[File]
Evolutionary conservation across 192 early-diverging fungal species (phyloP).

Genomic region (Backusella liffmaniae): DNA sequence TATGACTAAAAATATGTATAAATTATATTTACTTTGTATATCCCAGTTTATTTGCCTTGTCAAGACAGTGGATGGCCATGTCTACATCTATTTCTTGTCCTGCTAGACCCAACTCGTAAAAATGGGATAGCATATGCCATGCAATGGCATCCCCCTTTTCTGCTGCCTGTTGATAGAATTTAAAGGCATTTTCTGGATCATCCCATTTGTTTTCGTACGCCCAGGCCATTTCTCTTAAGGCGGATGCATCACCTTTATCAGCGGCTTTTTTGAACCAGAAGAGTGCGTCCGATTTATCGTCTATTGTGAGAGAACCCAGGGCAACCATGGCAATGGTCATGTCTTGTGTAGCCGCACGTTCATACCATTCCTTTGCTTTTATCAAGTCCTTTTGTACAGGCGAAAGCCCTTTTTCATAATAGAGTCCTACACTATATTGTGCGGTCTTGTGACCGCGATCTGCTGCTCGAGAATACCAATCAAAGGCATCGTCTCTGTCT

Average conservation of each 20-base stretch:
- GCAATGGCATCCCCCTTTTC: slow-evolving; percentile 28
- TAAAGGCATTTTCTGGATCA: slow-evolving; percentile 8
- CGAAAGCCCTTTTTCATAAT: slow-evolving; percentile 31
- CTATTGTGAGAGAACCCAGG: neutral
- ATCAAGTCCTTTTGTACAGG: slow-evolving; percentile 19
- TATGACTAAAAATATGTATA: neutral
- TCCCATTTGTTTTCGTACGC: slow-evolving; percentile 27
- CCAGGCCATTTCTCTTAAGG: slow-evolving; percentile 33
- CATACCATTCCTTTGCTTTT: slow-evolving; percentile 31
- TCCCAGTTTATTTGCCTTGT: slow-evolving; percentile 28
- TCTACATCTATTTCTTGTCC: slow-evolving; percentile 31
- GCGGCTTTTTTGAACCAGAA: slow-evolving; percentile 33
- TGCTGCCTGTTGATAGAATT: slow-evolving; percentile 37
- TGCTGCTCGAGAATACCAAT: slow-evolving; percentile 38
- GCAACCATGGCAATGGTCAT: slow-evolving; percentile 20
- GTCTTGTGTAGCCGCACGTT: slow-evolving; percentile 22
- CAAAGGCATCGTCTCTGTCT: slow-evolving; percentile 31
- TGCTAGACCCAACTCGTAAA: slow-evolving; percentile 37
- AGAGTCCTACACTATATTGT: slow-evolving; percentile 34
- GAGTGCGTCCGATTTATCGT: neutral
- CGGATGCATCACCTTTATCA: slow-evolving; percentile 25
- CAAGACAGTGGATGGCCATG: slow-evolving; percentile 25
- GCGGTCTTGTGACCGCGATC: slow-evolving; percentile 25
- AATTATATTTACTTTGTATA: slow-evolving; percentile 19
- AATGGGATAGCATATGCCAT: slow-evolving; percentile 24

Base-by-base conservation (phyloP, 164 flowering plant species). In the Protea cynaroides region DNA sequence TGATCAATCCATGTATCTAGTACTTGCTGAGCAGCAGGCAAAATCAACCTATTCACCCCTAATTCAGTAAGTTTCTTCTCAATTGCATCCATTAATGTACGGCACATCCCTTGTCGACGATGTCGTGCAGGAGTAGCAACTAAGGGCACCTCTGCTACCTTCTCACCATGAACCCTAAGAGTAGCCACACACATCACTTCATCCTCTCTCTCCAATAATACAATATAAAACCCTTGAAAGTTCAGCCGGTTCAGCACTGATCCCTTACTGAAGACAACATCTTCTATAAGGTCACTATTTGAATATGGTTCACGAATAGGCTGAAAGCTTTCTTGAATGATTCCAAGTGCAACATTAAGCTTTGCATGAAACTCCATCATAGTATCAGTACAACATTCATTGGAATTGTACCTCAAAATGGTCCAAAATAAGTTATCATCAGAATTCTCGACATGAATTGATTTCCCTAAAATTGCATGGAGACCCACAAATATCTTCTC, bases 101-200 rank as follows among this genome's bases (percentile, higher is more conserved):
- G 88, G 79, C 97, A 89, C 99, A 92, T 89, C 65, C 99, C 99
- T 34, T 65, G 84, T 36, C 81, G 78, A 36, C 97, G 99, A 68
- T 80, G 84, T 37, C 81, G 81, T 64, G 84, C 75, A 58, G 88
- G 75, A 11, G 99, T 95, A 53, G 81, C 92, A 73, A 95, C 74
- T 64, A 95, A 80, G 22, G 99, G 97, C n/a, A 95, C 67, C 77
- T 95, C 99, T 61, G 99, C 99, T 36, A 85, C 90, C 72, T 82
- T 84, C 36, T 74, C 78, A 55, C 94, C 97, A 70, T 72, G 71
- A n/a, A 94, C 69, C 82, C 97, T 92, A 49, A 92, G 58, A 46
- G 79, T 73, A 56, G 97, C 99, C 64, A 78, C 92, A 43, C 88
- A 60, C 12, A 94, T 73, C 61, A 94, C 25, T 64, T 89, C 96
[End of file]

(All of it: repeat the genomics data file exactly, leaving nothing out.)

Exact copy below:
Evolutionary conservation across 192 early-diverging fungal species (phyloP).

Genomic region (Backusella liffmaniae): DNA sequence TATGACTAAAAATATGTATAAATTATATTTACTTTGTATATCCCAGTTTATTTGCCTTGTCAAGACAGTGGATGGCCATGTCTACATCTATTTCTTGTCCTGCTAGACCCAACTCGTAAAAATGGGATAGCATATGCCATGCAATGGCATCCCCCTTTTCTGCTGCCTGTTGATAGAATTTAAAGGCATTTTCTGGATCATCCCATTTGTTTTCGTACGCCCAGGCCATTTCTCTTAAGGCGGATGCATCACCTTTATCAGCGGCTTTTTTGAACCAGAAGAGTGCGTCCGATTTATCGTCTATTGTGAGAGAACCCAGGGCAACCATGGCAATGGTCATGTCTTGTGTAGCCGCACGTTCATACCATTCCTTTGCTTTTATCAAGTCCTTTTGTACAGGCGAAAGCCCTTTTTCATAATAGAGTCCTACACTATATTGTGCGGTCTTGTGACCGCGATCTGCTGCTCGAGAATACCAATCAAAGGCATCGTCTCTGTCT

Average conservation of each 20-base stretch:
- GCAATGGCATCCCCCTTTTC: slow-evolving; percentile 28
- TAAAGGCATTTTCTGGATCA: slow-evolving; percentile 8
- CGAAAGCCCTTTTTCATAAT: slow-evolving; percentile 31
- CTATTGTGAGAGAACCCAGG: neutral
- ATCAAGTCCTTTTGTACAGG: slow-evolving; percentile 19
- TATGACTAAAAATATGTATA: neutral
- TCCCATTTGTTTTCGTACGC: slow-evolving; percentile 27
- CCAGGCCATTTCTCTTAAGG: slow-evolving; percentile 33
- CATACCATTCCTTTGCTTTT: slow-evolving; percentile 31
- TCCCAGTTTATTTGCCTTGT: slow-evolving; percentile 28
- TCTACATCTATTTCTTGTCC: slow-evolving; percentile 31
- GCGGCTTTTTTGAACCAGAA: slow-evolving; percentile 33
- TGCTGCCTGTTGATAGAATT: slow-evolving; percentile 37
- TGCTGCTCGAGAATACCAAT: slow-evolving; percentile 38
- GCAACCATGGCAATGGTCAT: slow-evolving; percentile 20
- GTCTTGTGTAGCCGCACGTT: slow-evolving; percentile 22
- CAAAGGCATCGTCTCTGTCT: slow-evolving; percentile 31
- TGCTAGACCCAACTCGTAAA: slow-evolving; percentile 37
- AGAGTCCTACACTATATTGT: slow-evolving; percentile 34
- GAGTGCGTCCGATTTATCGT: neutral
- CGGATGCATCACCTTTATCA: slow-evolving; percentile 25
- CAAGACAGTGGATGGCCATG: slow-evolving; percentile 25
- GCGGTCTTGTGACCGCGATC: slow-evolving; percentile 25
- AATTATATTTACTTTGTATA: slow-evolving; percentile 19
- AATGGGATAGCATATGCCAT: slow-evolving; percentile 24

Base-by-base conservation (phyloP, 164 flowering plant species). In the Protea cynaroides region DNA sequence TGATCAATCCATGTATCTAGTACTTGCTGAGCAGCAGGCAAAATCAACCTATTCACCCCTAATTCAGTAAGTTTCTTCTCAATTGCATCCATTAATGTACGGCACATCCCTTGTCGACGATGTCGTGCAGGAGTAGCAACTAAGGGCACCTCTGCTACCTTCTCACCATGAACCCTAAGAGTAGCCACACACATCACTTCATCCTCTCTCTCCAATAATACAATATAAAACCCTTGAAAGTTCAGCCGGTTCAGCACTGATCCCTTACTGAAGACAACATCTTCTATAAGGTCACTATTTGAATATGGTTCACGAATAGGCTGAAAGCTTTCTTGAATGATTCCAAGTGCAACATTAAGCTTTGCATGAAACTCCATCATAGTATCAGTACAACATTCATTGGAATTGTACCTCAAAATGGTCCAAAATAAGTTATCATCAGAATTCTCGACATGAATTGATTTCCCTAAAATTGCATGGAGACCCACAAATATCTTCTC, bases 101-200 rank as follows among this genome's bases (percentile, higher is more conserved):
- G 88, G 79, C 97, A 89, C 99, A 92, T 89, C 65, C 99, C 99
- T 34, T 65, G 84, T 36, C 81, G 78, A 36, C 97, G 99, A 68
- T 80, G 84, T 37, C 81, G 81, T 64, G 84, C 75, A 58, G 88
- G 75, A 11, G 99, T 95, A 53, G 81, C 92, A 73, A 95, C 74
- T 64, A 95, A 80, G 22, G 99, G 97, C n/a, A 95, C 67, C 77
- T 95, C 99, T 61, G 99, C 99, T 36, A 85, C 90, C 72, T 82
- T 84, C 36, T 74, C 78, A 55, C 94, C 97, A 70, T 72, G 71
- A n/a, A 94, C 69, C 82, C 97, T 92, A 49, A 92, G 58, A 46
- G 79, T 73, A 56, G 97, C 99, C 64, A 78, C 92, A 43, C 88
- A 60, C 12, A 94, T 73, C 61, A 94, C 25, T 64, T 89, C 96